There will be techniques you will come across in the next couple weeks to specifically target these ruminations and distracting thoughts.

    In terms of life being on hold, many people do find this when they are working on various difficulties. Sleep work does restrict activities given that regularity is required, but remember it's a short term requirement – many people can get back to a less regimented sleep pattern once they have broken the bad patterns associated with insomnia.

  • Sleepio Member

    • 4 comments
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    in reply to Sleepio Member
    Graduate

    Thank you that is helpful I will try to change my attitude. Are you saying that the number of times you wake doesn't matter?

  • Sleepio Member

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    Expert

    It's horrible to have dreams like this. Often they feel so real and with such emotional content, many of us struggle to process it for a while. It's likely this will setlle with time, but techniques such as the challenging thoughts and relaxation are likely to help. As I mentioned previously in this discussion, recurring anxiety-provoking dreams usually indicate underlying anxiety so it's worth speaking to the GP/family doctor about this if it continues.

  • Sleepio Member

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    Expert

    The number of times one wakes often reduces with all the techniques used on the Sleepio course but good sleepers tend to wake twice a night in any case…it's just not affecting them as they don't worry about them.

  • Sleepio Member

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    in reply to Sleepio Member
    Expert

    It might be worth doing a relaxation technique before bed but also in bed if people find themselves figeting. Also might be worth looking at a longer wind down period but also lifestyle factors such as caffeine should be monitored.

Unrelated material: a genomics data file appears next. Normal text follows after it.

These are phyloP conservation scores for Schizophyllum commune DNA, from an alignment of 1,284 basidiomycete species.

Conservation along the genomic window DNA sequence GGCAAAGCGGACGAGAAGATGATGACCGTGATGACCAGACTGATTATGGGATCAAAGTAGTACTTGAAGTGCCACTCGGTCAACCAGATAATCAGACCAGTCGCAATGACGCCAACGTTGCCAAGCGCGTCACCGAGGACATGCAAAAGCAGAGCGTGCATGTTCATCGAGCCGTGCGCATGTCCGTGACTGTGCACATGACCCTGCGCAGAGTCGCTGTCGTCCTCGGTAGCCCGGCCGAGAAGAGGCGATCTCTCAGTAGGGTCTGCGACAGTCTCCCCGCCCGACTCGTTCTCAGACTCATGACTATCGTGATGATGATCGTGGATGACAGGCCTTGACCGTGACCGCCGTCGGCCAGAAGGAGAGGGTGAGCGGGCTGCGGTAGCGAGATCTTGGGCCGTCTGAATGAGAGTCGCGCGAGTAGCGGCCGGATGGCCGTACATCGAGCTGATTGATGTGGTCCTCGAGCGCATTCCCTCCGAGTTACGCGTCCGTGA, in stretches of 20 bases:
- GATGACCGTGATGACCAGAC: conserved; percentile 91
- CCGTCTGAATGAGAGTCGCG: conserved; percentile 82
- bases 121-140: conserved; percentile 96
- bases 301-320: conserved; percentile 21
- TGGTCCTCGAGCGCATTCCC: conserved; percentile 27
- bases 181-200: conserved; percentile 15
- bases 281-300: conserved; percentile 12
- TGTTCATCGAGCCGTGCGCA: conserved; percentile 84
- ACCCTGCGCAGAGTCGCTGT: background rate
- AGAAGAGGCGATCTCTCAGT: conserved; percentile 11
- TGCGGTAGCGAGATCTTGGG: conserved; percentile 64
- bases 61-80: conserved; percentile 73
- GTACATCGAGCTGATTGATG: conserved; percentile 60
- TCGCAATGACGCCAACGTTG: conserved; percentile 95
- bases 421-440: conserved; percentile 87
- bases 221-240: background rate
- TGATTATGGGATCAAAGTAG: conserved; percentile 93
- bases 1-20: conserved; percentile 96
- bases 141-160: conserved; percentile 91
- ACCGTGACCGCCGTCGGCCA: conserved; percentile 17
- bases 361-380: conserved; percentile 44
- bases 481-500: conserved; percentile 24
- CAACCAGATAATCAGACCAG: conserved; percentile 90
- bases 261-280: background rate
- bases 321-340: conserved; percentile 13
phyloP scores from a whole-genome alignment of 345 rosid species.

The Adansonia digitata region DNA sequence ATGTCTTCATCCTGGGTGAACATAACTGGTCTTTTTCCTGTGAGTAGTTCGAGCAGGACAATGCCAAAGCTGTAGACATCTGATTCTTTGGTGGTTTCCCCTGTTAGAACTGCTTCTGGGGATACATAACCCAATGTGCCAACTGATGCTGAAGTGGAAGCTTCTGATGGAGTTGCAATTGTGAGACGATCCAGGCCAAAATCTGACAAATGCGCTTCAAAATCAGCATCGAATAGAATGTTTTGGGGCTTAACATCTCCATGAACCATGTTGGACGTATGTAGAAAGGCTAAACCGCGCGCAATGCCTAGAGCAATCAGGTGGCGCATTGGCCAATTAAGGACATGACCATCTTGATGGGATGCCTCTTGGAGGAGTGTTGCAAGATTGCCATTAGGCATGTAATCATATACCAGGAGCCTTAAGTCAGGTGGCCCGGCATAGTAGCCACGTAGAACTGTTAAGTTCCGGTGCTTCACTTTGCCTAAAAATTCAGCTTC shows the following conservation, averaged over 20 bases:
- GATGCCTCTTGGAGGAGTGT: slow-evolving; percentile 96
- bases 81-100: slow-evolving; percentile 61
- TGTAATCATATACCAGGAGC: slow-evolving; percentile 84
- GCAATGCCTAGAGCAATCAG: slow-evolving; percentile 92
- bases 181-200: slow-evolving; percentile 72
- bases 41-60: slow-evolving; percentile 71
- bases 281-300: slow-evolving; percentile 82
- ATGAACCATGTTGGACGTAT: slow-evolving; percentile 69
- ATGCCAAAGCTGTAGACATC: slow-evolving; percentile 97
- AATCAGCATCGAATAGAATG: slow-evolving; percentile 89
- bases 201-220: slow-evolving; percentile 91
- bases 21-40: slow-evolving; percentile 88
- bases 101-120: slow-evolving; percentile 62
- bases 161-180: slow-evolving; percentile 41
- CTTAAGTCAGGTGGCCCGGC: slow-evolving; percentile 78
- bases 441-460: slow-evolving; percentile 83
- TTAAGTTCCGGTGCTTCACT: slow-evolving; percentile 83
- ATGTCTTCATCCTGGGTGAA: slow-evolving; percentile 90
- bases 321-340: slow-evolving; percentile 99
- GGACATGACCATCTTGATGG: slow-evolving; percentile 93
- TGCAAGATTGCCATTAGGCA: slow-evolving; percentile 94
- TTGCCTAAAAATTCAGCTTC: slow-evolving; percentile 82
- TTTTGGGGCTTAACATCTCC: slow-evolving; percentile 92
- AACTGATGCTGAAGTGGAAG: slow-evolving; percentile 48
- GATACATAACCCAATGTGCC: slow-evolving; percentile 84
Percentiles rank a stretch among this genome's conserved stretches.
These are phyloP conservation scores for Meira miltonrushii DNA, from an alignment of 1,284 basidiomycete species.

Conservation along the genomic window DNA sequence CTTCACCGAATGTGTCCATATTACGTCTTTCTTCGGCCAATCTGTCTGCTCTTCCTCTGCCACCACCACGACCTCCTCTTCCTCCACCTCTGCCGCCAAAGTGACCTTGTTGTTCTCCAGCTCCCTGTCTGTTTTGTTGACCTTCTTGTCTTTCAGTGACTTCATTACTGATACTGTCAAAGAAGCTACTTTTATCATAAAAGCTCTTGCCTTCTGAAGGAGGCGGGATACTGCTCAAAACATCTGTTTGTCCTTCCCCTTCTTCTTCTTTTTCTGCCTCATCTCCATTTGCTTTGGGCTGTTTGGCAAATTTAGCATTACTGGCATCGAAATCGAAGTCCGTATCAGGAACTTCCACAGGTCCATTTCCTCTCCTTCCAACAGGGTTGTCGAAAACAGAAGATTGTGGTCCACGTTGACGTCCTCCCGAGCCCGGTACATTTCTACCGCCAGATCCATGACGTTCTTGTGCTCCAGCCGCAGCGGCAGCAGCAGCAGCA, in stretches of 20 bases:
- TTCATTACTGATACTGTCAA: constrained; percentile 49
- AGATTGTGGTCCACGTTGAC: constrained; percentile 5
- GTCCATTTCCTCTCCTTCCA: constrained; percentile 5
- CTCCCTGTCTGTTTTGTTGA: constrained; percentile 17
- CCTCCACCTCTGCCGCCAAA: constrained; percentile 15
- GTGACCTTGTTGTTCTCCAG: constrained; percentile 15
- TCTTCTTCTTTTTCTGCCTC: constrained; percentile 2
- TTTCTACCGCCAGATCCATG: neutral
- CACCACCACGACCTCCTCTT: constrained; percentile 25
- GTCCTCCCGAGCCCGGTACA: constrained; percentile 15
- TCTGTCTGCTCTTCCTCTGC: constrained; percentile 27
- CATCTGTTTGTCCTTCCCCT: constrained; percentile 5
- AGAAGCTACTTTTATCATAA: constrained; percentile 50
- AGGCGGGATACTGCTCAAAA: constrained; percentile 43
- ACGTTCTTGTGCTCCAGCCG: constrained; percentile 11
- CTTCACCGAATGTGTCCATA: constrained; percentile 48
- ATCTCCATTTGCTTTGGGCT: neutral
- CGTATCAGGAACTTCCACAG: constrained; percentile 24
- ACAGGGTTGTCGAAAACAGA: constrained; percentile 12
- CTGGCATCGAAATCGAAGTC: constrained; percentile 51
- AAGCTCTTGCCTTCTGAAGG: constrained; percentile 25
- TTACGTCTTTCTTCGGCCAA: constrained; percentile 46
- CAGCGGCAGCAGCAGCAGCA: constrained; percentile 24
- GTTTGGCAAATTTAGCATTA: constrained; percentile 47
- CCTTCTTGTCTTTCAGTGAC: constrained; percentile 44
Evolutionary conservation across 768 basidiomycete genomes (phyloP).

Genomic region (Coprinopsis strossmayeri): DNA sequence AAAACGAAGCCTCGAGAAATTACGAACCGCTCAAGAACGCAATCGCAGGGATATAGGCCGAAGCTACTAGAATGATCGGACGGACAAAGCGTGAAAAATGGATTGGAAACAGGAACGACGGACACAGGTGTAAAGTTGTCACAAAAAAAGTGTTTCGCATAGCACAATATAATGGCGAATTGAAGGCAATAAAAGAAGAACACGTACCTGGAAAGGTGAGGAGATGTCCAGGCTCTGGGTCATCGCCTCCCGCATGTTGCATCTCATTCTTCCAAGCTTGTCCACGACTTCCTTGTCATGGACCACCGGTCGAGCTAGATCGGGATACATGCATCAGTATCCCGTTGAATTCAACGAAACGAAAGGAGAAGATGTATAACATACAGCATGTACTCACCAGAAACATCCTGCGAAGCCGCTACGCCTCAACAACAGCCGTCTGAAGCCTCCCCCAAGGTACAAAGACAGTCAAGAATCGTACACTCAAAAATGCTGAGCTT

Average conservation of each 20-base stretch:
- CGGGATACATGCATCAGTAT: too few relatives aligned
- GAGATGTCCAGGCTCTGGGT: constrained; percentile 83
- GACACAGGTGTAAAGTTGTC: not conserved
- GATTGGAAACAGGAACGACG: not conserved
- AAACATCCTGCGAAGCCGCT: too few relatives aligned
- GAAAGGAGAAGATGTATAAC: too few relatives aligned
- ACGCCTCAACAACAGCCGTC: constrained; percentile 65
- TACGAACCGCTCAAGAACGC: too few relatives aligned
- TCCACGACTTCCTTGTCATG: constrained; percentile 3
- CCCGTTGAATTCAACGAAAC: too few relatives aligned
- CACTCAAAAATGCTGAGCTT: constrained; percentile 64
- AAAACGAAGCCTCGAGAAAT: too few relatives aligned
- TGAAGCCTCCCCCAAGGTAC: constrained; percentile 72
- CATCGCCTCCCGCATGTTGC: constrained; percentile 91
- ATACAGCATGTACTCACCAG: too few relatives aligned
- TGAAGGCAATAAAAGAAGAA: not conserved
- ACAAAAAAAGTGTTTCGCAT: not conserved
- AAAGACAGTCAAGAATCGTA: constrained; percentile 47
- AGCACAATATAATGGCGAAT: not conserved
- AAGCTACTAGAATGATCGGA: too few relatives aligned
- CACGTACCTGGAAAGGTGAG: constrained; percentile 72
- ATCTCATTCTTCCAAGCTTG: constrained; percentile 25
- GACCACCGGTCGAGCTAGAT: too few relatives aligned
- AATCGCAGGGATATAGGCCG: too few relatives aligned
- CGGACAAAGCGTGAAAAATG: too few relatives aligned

• Sleepio Member

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    Expert

    HI there,
    It's hard at the start of the programme to know what's ahead, but rest assured there are many techniques in the next few weeks that will target these racing thoughts and how to manage not getting to sleep. Look out for the quarter hour rule as this will be very important for people spending hours trying to fall asleep.

  • Sleepio Member

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    Expert

    Hi there,
    Meditation and hypnosis are really just deeper forms of relaxation but it's always worth experimenting to see what works best for people. Sometimes different types of mindfulness are worth looking into to enable one to focus on something in particular. The 'the the' technique is often effective but another tip may be to play some relaxing sounds (nature sounds/white noise) so this can be focussed on and used for mindful focus when getting back to bed. Challenging the thoughts around what it means to get up for the toilet may help as previously discussed in order to take the worry out of it and see it as normal rather than a huge disruption to sleep.

  • Sleepio Member

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    Expert

    that's all for today – thanks for a good, busy session with lots of great questions. see you next time.

  • Sleepio Member

    • 4 comments
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    in reply to Sleepio Member
    Graduate

    Thanks Dr. C. I'll keep trying things, e.g. playing nature sounds. I really need to find a way to get over this hill!